14 May 2010:The recent article in Kuensel by Dzongsar Jamyang Khyentse contains a refreshing perspective and no doubt comes from one of the most influential and intelligent minds in our country. We must be thankful to Rinpoche for indeed only a few of our religious leaders embodying traditional knowledge and values are able to discuss social issues in a popular idiom. However, does the article provide us truly constructive suggestions? Can we imbibe inspiration from it beyond what is merely granted by religious reverence? I agree with many things Rinpoche has to say and they need no reiteration. However, despite providing a compelling piece to read, the article seems to paint a dismal picture of Bhutan. Is there really such a cultural stagnation? Some of the ideas the article implicitly advances may even prove to be harmful for Bhutan in the long run.
The issue of greed and laidback attitude is a good one to begin with. While I fully support Rinpoche’s campaign against greed, I beg to differ in talking about greed and ambition in ambiguous terms. There is a fine line between the two, as we all know in theory. Ambition should not be mistaken for greed, just as love should not be mistaken for attachment. There is, as it were, already too much laidback culture in the Bhutanese society. It is mainly due to such laidback attitude, often mistaken for contentment, that our public services are poor and institutions such as the civil service thrives on the basis of a power structure rather than efficiency. It is primarily responsible for the mediocre performance in the arts and crafts industry, of which Rinpoche has many examples to quote. It stifles our economy. Bhutanese must work hard and even harder if we are to excel and prosper.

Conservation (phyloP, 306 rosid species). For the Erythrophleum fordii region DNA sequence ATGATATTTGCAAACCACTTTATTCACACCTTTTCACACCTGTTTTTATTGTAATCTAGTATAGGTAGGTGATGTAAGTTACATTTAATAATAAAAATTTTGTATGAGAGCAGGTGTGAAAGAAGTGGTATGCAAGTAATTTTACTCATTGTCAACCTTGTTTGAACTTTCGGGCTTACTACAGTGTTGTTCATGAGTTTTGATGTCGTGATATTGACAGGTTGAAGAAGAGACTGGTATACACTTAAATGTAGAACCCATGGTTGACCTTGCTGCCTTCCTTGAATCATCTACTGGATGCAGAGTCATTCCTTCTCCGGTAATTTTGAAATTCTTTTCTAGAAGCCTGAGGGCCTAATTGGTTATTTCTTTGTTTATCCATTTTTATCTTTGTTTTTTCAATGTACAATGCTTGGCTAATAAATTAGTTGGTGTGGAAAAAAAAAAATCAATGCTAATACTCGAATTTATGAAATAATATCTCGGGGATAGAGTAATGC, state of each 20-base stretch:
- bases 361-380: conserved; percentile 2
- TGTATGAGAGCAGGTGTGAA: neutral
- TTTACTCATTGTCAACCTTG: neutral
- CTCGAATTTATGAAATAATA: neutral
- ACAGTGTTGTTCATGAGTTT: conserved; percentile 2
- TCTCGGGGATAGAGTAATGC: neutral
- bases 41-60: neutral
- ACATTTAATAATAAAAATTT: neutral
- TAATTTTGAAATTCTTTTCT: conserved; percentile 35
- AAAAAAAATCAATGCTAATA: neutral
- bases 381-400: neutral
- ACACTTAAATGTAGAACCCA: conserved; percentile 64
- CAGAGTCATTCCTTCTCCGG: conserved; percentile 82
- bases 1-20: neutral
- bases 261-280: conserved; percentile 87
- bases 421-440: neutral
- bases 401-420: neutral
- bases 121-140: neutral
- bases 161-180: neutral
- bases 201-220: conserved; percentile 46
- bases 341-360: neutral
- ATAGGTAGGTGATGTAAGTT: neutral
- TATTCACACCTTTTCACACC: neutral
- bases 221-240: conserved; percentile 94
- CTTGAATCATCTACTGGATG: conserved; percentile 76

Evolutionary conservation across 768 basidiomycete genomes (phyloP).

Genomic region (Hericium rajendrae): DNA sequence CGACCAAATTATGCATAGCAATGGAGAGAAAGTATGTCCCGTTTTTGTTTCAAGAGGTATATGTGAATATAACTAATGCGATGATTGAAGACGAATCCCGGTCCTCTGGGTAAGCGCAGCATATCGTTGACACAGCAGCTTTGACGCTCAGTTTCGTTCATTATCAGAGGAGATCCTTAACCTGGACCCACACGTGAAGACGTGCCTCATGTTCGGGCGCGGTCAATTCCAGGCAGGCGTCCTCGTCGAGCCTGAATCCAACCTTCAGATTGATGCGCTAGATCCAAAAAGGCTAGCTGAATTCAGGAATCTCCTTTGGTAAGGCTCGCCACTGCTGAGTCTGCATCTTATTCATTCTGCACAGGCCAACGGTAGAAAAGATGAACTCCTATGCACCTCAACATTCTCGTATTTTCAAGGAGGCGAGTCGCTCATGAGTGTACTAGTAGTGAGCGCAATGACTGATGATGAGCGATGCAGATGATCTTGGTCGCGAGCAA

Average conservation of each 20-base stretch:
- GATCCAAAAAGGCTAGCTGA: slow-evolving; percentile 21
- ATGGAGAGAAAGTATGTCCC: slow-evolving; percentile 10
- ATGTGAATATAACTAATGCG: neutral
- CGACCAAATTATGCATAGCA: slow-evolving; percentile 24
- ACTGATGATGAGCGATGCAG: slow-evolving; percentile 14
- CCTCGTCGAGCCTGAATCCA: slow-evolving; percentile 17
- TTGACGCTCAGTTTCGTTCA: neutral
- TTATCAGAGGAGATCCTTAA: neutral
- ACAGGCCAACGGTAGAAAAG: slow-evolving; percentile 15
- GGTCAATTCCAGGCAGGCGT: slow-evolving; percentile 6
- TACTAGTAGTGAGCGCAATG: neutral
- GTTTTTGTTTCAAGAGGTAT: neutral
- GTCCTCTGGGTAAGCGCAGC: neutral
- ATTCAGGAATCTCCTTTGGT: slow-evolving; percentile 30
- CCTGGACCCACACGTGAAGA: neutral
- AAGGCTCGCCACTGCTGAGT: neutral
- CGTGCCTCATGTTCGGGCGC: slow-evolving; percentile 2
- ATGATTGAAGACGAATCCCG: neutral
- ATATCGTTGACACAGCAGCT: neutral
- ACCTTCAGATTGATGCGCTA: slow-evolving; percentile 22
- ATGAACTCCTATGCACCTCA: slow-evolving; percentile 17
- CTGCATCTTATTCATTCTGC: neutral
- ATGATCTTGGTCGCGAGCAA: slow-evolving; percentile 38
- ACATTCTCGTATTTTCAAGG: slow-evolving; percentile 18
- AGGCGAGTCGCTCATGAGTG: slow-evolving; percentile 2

At the core of our progress is education – the right kind of education. I personally do not buy the Laotian saying that too much education makes one unhappy, which Rinpoche cites to begin his piece. Ignorance may be bliss temporarily but not in the long run. In the true spirit of Buddhist pursuit of omniscience and ultimate happiness, Bhutanese should set no limit to their educational pursuit and personal development. For a small country with limited resources, our best future is perhaps in building a knowledge based industry.